Shining a light on the Moths of Park Wood

20 September 2021 | Posted in James Duncan , Insects
Shining a light on the Moths of Park Wood
Dusky Thorn © James Duncan

By James Duncan

Community Action Officer

Park Wood is a sixty hectare site of ancient semi-natural woodland, lying on the parish boundaries of Hellingly and Hailsham, in the Wealden district of East Sussex. Not only is it the very largest woodland owned by the Environment Agency, it's also one of the largest areas of unfragmented woodland in the Hailsham area. It has an extensive history of coppice management and is designated as part of a Local Wildlife Site (LWS) complex, vitally important for its assemblage of bats, reptiles, amphibians, birds, bryophytes (mosses & liverworts) and one of the UK's most loved mammals, the Hazel Dormouse. It's also designated as an Asset of Community Value, treasured by locals both as a wildlife habitat and place for recreational and leisure use. The vision of the Environment Agency is to further improve the site through creating new and enhancing existing wildlife habitats. 

Park Wood also has an active Friends Group, who look to maintain the precious flora and fauna and safeguard the future of the wood through membership - please see their website here - Friends of Park Wood Hellingly

It is of course paramount to establish both features and species present in the woodland. The assemblage of invertebrates has not been fully surveyed, and as part of this we took to shine a light (or three lights in this case!) on the moths of Park Wood. A little later in the season than ideal, conditions were slightly unfavourable owing to a chilly 10°c overnight temperature with clear skies and a heavy dew. A warm, muggy, cloudy night at 13°c plus, would no doubt have revealed more of Park Wood's nocturnal winged wonders. Final total for the night was 78 moths from 26 species. Lets highlight a few -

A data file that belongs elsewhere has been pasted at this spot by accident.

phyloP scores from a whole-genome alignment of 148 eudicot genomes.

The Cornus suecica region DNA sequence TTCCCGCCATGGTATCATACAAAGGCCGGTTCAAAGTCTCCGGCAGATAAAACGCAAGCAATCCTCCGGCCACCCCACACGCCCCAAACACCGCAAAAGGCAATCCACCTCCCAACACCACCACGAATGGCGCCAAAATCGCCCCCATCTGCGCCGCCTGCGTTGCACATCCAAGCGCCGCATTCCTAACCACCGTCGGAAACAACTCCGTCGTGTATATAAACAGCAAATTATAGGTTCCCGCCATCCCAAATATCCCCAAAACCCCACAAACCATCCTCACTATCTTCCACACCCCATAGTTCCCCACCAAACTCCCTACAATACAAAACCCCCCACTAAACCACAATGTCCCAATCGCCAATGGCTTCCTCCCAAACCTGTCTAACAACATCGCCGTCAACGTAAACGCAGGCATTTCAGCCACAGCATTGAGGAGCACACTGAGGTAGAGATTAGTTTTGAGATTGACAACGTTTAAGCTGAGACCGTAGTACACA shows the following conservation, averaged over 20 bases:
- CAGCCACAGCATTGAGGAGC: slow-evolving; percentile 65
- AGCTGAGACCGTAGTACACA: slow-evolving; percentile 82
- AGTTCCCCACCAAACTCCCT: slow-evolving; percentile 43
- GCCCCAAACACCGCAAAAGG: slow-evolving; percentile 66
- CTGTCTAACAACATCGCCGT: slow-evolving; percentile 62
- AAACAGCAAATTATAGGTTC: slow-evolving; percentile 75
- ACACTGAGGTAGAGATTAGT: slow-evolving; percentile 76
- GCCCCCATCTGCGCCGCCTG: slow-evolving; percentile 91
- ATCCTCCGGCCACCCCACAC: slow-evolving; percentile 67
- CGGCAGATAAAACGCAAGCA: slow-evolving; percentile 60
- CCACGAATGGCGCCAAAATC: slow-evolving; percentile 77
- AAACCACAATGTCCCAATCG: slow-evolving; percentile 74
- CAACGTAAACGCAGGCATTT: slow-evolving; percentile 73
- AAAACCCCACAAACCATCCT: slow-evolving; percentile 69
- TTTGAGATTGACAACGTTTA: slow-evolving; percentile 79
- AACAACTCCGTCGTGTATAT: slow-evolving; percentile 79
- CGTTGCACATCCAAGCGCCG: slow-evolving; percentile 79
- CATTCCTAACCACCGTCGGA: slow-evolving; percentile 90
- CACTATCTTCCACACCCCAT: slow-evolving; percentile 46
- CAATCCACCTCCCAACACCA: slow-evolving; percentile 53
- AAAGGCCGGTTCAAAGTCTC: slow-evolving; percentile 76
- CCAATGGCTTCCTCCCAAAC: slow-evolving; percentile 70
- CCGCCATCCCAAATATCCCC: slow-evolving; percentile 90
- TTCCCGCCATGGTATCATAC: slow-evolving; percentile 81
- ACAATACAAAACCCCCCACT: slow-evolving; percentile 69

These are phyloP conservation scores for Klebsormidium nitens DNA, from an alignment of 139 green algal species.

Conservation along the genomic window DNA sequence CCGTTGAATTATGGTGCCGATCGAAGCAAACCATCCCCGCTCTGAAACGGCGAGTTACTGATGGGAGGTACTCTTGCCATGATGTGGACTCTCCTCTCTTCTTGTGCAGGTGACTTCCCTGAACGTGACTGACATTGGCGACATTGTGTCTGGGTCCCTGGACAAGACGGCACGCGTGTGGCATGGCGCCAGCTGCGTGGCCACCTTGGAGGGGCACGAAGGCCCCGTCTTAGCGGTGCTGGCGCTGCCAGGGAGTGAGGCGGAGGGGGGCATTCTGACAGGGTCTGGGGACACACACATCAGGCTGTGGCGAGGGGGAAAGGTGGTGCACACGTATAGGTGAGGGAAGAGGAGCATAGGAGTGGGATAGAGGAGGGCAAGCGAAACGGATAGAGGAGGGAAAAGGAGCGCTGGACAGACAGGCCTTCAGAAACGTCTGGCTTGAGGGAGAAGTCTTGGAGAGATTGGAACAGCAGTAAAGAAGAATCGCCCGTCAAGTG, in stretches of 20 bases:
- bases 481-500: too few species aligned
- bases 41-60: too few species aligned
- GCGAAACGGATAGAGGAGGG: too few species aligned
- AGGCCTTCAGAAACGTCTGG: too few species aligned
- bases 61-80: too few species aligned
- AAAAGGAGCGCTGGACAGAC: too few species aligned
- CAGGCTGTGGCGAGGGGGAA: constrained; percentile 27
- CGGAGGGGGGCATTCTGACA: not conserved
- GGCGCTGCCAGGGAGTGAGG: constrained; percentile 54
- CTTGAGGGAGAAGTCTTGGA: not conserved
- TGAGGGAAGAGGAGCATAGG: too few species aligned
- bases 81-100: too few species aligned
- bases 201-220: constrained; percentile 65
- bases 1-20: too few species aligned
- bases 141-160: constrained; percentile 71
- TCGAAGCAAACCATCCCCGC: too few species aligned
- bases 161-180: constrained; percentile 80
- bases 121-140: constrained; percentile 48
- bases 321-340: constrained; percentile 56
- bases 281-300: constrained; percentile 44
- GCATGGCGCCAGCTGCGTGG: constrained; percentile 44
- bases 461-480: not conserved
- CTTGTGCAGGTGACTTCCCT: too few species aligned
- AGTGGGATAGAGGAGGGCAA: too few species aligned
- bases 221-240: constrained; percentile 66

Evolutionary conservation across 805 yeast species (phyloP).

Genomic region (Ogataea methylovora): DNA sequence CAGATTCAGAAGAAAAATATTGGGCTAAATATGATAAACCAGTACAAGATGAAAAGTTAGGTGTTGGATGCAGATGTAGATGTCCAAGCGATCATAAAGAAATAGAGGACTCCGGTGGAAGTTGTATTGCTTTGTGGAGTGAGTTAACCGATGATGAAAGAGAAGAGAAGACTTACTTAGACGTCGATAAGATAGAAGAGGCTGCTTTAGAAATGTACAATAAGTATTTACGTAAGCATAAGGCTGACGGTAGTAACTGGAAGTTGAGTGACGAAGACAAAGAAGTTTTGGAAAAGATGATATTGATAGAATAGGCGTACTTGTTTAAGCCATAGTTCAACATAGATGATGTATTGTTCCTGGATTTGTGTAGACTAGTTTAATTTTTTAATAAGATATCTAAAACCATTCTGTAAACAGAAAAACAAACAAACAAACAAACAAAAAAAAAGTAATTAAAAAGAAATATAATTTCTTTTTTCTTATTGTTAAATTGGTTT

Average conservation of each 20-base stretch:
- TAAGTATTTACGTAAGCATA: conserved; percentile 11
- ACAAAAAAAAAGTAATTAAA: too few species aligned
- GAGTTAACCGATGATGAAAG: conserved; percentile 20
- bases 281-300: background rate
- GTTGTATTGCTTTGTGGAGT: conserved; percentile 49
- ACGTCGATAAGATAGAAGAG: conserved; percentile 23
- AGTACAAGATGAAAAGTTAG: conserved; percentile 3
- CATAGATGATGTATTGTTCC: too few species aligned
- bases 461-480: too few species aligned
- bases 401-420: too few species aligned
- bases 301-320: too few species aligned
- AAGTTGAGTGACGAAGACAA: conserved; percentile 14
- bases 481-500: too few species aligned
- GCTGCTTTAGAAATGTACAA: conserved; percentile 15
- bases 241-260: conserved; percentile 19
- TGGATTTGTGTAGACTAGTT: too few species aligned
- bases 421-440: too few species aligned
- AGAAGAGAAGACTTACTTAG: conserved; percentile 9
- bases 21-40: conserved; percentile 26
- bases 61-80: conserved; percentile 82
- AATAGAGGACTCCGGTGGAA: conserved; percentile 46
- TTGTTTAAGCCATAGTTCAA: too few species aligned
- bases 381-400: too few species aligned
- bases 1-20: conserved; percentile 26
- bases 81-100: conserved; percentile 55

Light Emerald - This attractive moth of broadleaved woodland, parks and gardens may often be disturbed from rest when perched underneath leaves during the day Light Emerald © James Duncan

Brindled Green - The delicate patterning and subtle colouration identify this species of mature Oak woodland Brindled Green © Mike Mullis

Brimstone - Like its Lepidopteran relative (the Brimstone Butterfly), this unmistakable moth is also yellow and can be seen regularly flying prior to dusk Brimstone © Mike Mullis

Common Marbled Carpet - This highly variable species needs careful identification owing to its similarity to the closely related Dark Marbled Carpet Common Marbled Carpet © Mike Mullis

Dusky Thorn - Commoner in the south of Britain, this is one of the plainer members of its family, usually found in close proximity to its foodplant, Ash. Though found widely, it has in fact displayed a worrying 98% decline over a 35 year study period Dusky Thorn1 © Mike Mullis

Oak Lutestring - With a 'Local' conservation status, this single-brooded autumnal moth is a species of mature Oak woodland Oak Lutestring © Mike Mullis

Autumnal Rustic - This attractive moth, with a smooth, velvet appearance is a UK Priority Species and has shown a 92% decline in population over a 35 year study period Autumnal Rustic © Mike Mullis

During the period of moth trapping other insects popped up to reveal themselves, including the beautifully iridescent Ground Beetle Carabus problematicus with its purple sheen, a number of Southern Oak Bush-Crickets (a recent UK colonist) and bane of any moth trap, European Hornets. However, Hornets do tend to pose magnificently for photographs...

Hornet © James Duncan

Here's the full moth list as recorded at Park Wood on the 15th/16th September.

1 Autumnal Rustic

2 Brimstone
3 Brindled Green 
4 Broad-bordered Yellow Underwing 
5 Common Marbled Carpet 
6 Dusky Thorn 
7 Engrailed 
8 Flame Shoulder
9 Green Carpet 
10 Large Yellow Underwing 
11 Light Emerald 
12 Oak Lutestring 
13 Pearly Underwing 
14 Setaceous Hebrew Character 
15 Snout 
16 Vine’s Rustic
17 Willow Beauty 
18 Acleris emargana/effractana agg.
19 Agriphila geniculea 
20 Apotomis betuletana 
21 Archips podana (Large Fruit-tree Tortrix) 
22 Blastobasis adustella 
23 Celypha lacunana 
24 Cydia splendana
25 Eudonia truncicolella
26 Euzophera pinguis

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